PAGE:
Psalm 92 - It is good to give thanks
A Psalm. A Song for the Sabbath Day.
1) It is good to give thanks to the Lord,
to sing praises to your name, O Most High;
2) to declare your steadfast love in the morning,
and your faithfulness by night,
3) to the music of the lute and the harp,
to the melody of the lyre.
4) For you, O Lord, have made me glad by your work;
at the works of your hands I sing for joy.
5) How great are your works, O Lord!
Your thoughts are very deep!
6) The dullard cannot know,
the stupid cannot understand this:
7) though the wicked sprout like grass
and all evildoers flourish,
they are doomed to destruction forever,
8) but you, O Lord, are on high forever.
9) For your enemies, O Lord,
for your enemies shall perish;
all evildoers shall be scattered.
10) But you have exalted my horn like that of the wild ox;
you have poured over me fresh oil.
11) My eyes have seen the downfall of my enemies;
my ears have heard the doom of my evil assailants.
12) The righteous flourish like the palm tree,
and grow like a cedar in Lebanon.
13) They are planted in the house of the Lord;
they flourish in the courts of our God.
14) In old age they still produce fruit;
they are always green and full of sap,
15) showing that the Lord is upright;
he is my rock, and there is no unrighteousness in him.
Psalm 97 (NRSV*)
7th Sunday of Easter, Year C
Transfiguration, August 6 (Old observance)
It is good to give thanks.
Giving thanks implies there is something to be thankful for, and that is good. And the act of giving thanks, and the attitude of thanksgiving are also good. The make us feel good. And there is ample evidence that we receive some tangible benefits just from being thankful.
This psalm presents specific things that anyone should be thankful for if they came to pass. Their enemies have been routed. I think it is safe to assume that the flourishing of the righteous is a personal reference. We hope to flourish, and to produce abundantly. No doubt one planted in the house of the Lord is well-nourished, and well-tended.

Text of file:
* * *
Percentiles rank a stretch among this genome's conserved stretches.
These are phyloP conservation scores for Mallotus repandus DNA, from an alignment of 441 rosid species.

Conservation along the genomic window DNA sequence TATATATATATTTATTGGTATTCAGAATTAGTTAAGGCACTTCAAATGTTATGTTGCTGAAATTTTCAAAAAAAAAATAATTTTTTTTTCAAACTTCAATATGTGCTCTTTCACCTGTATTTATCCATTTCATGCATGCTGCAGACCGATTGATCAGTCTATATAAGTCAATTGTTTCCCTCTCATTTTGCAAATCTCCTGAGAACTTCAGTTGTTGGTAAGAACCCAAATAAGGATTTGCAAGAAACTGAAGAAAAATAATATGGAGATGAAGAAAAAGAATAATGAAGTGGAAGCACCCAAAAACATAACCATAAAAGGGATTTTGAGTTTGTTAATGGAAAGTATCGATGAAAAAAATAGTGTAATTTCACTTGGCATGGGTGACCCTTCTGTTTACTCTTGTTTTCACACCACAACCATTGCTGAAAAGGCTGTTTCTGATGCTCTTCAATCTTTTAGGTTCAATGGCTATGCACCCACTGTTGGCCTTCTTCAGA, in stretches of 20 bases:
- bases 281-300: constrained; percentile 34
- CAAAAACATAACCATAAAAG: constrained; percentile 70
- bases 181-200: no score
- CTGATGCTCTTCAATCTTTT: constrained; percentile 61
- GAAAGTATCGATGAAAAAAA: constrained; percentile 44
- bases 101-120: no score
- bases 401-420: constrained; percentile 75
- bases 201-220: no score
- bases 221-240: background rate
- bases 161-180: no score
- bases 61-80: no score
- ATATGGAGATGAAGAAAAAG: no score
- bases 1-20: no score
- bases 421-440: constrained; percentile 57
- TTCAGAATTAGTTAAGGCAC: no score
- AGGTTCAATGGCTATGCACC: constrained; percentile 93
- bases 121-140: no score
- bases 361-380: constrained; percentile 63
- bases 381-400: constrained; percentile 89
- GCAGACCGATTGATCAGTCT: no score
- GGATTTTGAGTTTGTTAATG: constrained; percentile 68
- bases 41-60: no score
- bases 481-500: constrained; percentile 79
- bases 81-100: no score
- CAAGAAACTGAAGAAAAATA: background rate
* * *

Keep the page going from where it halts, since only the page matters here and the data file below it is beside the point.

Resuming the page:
Of course, the psalm is not talking about thankfulness generally, but giving thanks to the Lord. This is an extraordinary relationship and a different quality of thanks. "You, O Lord, have made me glad by your work." With God, we can recognize thankfulness for our very life. For the goodness of the earth. For the blessings of others in our life. For God's actions in the world, and for the love and rock-solid faithfulness which in God's very being. Thank you, Lord!
The Apostle Paul, of a life rooted in faith in the God of Abraham, Isaac, and Jacob, advises his brothers and sisters in Thessalonika to "give thanks in all circumstances," saying further that this is the will of God (1 Thessalonians 5:18). I am thankful to a Church of the Brethren preacher in Western Pennsylvania, whose name I have forgotten if I ever learned it, who pointed out that this counsel is not to be thankful for everything. We needn't be grateful for persecution or cancer or any of the many things which afflict us and we might justly see as evil.
Rather, in any circumstance, we might find something to be thankful for. And this ability, this spiritual gift to be thankful, is something that can sustain and strengthen us.
"You, O Lord, have made me glad by your work; at the works of your hands I sing for joy!" The psalmist here has many reasons to sing thanks. Not the least of which is that he or she is able to behold the glory of God moving throughout the world.
The psalm's superscription commends this as "a song for the Sabbath Day." It may be that we can hear an echo of this prayer in that common workplace expression, "Thank God, it's Friday." We give thanks for the Sabbaths in our life, for rest and re-creation, for time to simply be and not to do. And in these moments, it is especially appropriate to walk with a thankful heart. The peace of Sabbath to you - Shabbat shalom. It is good to give thanks to the Lord, to sing praises to God's holy name.
Author unknown, Grateful for Being. Public domain (CC BY 1.0).
* New Revised Standard Version Bible (NRSV), copyright © 1989 the Division of Christian Education of the National Council of the Churches of Christ in the United States of America. Used by permission. All rights reserved.